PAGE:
When companies were under intense criticism for turning over the data of Chinese activists to China, internet freedom activists were united in theirs calls to keep user data out of the country. When Yahoo! entered the Vietnamese market, it placed its servers out of the country in order to better protect the rights of its Vietnamese users. And the dust up between the governments of the United Arab Emirates, Saudi Arabia, India, and Indonesia, among others, demanding local servers for storage of BlackBerry messages in order to ensure legal accountability and meet national security concerns, was met with widespread condemnation. Now with democratic governments such as Brazil and some in Europe touting data localization as a response to American surveillance revelations, these oppressive regimes have new, albeit inadvertent, allies. While some countries will in fact store, use and protect data responsibly, the validation of data localization will unquestionably lead to many regimes abusing it to silence critics and spy on citizens. Beyond this, data server localization requirements are unlikely to prevent  the NSA from accessing the data. U.S. companies and those with a U.S. presence will be compelled to meet NSA orders, and there appear to be NSA access points around the world.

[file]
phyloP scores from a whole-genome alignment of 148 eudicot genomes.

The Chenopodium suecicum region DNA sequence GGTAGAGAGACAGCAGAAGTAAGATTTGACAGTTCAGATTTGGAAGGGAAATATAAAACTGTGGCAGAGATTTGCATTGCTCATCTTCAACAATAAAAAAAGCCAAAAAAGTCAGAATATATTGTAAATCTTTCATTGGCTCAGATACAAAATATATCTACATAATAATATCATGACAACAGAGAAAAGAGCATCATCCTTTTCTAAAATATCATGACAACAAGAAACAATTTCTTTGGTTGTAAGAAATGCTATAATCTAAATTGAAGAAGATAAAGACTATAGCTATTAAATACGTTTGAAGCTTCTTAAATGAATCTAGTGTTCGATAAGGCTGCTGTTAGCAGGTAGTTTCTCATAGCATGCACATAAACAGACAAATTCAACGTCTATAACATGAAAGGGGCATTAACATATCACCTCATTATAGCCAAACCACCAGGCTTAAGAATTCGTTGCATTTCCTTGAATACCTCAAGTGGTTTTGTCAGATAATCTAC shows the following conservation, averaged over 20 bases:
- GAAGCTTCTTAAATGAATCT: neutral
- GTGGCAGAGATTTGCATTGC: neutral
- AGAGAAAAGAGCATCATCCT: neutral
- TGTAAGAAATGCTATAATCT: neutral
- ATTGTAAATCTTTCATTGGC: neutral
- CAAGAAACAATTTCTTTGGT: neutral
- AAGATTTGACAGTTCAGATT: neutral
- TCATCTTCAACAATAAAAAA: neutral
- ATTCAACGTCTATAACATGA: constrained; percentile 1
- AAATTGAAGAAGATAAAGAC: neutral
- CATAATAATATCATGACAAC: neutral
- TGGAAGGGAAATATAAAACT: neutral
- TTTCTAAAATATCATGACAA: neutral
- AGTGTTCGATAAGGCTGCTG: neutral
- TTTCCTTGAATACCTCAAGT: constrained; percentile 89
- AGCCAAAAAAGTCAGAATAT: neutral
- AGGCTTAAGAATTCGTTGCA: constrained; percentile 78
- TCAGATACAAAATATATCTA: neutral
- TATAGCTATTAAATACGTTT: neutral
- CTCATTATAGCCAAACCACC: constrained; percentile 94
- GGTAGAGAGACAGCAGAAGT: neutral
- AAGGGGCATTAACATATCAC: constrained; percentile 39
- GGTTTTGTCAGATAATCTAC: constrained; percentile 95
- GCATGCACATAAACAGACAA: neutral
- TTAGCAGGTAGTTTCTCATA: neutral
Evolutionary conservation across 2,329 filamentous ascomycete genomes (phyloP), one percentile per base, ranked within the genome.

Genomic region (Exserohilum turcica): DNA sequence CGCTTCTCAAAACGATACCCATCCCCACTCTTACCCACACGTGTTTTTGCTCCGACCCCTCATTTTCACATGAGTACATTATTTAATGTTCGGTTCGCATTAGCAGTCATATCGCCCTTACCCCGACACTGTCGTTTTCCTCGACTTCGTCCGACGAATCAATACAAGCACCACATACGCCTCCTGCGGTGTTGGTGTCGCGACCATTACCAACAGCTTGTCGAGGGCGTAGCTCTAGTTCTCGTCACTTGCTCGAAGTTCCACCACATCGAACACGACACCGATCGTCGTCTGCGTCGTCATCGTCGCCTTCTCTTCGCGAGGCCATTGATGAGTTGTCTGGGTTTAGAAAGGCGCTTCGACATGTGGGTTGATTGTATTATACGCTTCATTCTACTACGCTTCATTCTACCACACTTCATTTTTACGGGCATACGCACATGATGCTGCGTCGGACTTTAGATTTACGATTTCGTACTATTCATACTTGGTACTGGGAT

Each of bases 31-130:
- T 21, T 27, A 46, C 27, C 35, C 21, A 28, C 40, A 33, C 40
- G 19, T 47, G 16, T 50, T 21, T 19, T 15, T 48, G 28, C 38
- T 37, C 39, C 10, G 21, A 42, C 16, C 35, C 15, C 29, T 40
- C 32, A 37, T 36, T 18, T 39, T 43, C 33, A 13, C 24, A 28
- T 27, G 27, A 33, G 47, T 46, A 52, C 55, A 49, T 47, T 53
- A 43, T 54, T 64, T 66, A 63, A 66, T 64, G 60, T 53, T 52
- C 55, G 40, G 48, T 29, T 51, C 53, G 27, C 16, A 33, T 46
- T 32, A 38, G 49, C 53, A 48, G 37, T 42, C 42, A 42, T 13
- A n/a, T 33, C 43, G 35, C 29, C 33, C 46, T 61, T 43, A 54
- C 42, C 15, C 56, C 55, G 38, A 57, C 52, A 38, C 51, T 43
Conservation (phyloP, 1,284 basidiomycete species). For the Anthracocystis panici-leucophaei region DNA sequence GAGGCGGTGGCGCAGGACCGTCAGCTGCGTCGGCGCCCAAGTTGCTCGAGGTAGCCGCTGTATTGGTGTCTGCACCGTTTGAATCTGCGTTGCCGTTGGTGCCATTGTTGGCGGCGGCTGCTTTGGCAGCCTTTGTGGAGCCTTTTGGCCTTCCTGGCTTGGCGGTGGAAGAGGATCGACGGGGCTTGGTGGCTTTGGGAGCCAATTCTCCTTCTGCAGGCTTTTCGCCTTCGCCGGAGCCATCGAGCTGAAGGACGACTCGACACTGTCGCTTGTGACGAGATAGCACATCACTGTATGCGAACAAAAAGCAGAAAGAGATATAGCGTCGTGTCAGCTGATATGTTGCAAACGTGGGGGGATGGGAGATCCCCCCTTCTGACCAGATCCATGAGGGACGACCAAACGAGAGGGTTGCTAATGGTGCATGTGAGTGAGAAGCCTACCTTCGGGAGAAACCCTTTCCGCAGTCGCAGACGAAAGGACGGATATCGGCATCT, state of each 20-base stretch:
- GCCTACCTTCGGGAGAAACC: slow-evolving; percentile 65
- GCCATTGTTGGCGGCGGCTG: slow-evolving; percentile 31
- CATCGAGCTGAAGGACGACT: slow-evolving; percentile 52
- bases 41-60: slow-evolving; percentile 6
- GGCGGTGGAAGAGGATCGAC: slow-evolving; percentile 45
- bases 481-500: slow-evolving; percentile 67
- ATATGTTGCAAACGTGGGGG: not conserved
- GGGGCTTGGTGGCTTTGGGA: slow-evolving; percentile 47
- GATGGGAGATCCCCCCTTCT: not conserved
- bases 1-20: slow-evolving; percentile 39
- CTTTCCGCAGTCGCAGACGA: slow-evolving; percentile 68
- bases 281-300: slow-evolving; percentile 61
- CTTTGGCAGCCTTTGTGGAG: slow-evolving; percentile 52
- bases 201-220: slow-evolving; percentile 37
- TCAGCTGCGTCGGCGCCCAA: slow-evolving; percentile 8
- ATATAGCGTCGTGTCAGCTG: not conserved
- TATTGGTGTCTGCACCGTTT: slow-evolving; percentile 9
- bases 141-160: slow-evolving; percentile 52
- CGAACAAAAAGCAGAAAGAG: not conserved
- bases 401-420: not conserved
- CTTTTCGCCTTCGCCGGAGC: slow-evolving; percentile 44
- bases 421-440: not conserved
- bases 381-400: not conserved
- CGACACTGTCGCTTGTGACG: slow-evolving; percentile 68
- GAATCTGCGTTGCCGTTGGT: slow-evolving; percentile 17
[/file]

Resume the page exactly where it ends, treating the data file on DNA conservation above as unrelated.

Data localization is a proposed solution that is distracting from the important work needed to improve the Internet’s core infrastructural elements to make it more secure, resilient and accessible to all. This work includes expanding the number of routes, such as more undersea cables and fiber runs, and exchange points, so that much more of the world has convenient and fast Internet access. If less data is routed through the U.S., let it be for the right reason: that it makes the Internet stronger and more accessible for people worldwide. We also need to work to develop better Internet standards that provide usable privacy and security by default, and encourage broad adoption.